Over the past week, Iranian workers in the oil and petrochemical industries have organized a national strike calling for better wages, payment of back wages, safe and healthy working conditions, and demanding the rights that should be given to all workers across the world. Videos and online posts have emerged showing Iranian oil workers staging walkouts and protests using the hashtag “Campaign 1400,” in reference to Iran’s calendar year.
Millions of Iranians have been forced into poverty in recent years as Iran’s economy is ravaged by U.S. sanctions, in addition to Iranian government mismanagement and corruption, all of which has been exacerbated by the Covid-19 pandemic. Suffering under hyperinflation without rising wages, Iranian workers have struggled to secure essential goods such as food and medicine. Oil workers on strike are not only calling for their rights as workers to be recognized, but also more crucially for a livable wage.
President Rouhani responded by promising to “solve” the concerns of oil workers. He further argued that the strikes were from private construction workers and had not spread to Iran’s state-owned National Iranian Oil Company (NIOC). Workers at NIOC reportedly earn three times the wages and more labor protections. While there have not been reports of a strong crackdown against these striking workers, there have been conflicting reports on contract workers being fired in large numbers. Additionally, Iranian security forces have used force against workers in the past and arrested labor activists.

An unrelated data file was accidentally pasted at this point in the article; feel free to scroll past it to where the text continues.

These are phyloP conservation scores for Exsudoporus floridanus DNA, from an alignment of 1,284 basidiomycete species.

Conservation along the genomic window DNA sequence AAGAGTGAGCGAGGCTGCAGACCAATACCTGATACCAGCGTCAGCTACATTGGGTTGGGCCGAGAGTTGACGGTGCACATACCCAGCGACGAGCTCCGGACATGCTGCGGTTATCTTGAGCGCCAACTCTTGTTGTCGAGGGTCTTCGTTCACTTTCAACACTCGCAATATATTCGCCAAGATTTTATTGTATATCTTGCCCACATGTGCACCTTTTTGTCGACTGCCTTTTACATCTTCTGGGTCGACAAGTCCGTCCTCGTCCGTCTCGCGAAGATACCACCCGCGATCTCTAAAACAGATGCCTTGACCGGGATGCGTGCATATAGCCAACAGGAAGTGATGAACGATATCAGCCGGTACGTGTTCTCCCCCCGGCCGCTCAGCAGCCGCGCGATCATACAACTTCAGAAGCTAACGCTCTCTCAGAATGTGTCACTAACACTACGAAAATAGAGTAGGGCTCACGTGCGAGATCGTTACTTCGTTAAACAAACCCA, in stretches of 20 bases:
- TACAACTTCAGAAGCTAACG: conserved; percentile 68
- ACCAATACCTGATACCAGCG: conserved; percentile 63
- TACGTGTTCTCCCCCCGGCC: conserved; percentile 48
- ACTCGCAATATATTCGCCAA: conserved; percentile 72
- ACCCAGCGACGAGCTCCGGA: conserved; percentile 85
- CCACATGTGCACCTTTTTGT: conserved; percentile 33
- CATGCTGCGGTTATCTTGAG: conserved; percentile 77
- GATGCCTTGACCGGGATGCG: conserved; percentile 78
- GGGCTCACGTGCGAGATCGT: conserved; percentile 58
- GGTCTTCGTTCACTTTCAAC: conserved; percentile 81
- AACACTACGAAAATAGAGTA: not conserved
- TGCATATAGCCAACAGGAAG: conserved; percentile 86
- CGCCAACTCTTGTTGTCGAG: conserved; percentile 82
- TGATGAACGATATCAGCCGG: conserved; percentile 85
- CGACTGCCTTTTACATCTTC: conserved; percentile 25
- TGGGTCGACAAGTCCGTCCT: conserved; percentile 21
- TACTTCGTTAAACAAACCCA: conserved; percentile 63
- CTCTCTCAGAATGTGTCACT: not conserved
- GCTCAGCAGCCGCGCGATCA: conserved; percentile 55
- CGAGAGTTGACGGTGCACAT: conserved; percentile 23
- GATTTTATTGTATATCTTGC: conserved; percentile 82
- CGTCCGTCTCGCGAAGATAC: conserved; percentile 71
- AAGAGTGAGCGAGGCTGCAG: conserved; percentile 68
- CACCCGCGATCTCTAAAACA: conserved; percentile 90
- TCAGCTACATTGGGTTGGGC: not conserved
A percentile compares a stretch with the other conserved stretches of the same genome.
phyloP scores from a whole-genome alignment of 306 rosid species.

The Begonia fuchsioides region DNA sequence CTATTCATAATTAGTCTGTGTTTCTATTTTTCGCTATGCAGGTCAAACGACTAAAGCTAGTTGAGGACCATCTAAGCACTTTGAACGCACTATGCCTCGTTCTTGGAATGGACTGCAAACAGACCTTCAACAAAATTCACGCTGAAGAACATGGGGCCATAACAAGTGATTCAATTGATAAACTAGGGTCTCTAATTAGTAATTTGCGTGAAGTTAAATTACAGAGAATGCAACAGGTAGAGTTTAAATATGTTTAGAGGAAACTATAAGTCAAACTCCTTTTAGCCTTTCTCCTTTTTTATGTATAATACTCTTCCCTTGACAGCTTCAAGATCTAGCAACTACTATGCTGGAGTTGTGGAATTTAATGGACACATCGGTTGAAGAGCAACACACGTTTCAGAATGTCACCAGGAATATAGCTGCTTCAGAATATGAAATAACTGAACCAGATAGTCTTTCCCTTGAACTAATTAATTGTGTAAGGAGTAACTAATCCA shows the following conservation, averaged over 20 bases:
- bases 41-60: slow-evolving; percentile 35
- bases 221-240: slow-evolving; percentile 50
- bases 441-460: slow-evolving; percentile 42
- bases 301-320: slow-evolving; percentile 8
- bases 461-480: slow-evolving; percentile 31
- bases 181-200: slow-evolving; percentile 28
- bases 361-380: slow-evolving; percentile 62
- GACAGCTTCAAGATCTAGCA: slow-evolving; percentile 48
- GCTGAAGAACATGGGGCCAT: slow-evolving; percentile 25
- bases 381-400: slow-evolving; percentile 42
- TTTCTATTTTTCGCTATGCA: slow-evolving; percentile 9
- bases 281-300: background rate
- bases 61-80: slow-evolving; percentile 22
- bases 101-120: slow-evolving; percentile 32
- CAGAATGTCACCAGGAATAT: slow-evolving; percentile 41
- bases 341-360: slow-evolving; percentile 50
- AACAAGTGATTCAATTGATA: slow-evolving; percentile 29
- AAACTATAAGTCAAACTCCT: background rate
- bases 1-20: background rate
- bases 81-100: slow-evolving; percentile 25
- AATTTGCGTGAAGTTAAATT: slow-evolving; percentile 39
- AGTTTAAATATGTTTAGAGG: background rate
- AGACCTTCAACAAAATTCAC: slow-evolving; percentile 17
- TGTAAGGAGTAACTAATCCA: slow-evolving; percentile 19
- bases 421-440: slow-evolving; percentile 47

Workers’ rights are human rights. The rights of workers are a global issue that demands attention to ensure that Iranian workers, like workers everywhere in the world, earn livable wages, work in safe environments, and are shown respect for their human dignity and contribution to society. Iranian oil strikes and protests have gained support across sectors in Iran and across the world more largely.
The global connection of workers is best exemplified by a video tribute for these striking Iranian oil workers that featured the song “Bar Pa Khiz” (Arise) against the backdrop of the strikes and workers protesting. The song was used and popularized by Iranian leftists during the 1979 revolution and adapted from the famed Chilean song, “El pueblo unido, jamás será vencido” (The People United Will Never Be Defeated), which spoke to unity and the political movement for workers’ rights and a more just society. The revolutionary message of “Bar Pa Khiz” and its continued relevance for Iranian workers is captured in the chorus:
Bar pā khiz, az jā kan, banāy-e kākh-e doshman
(Arise, demolish the foundations of the enemy’s palace)Back to top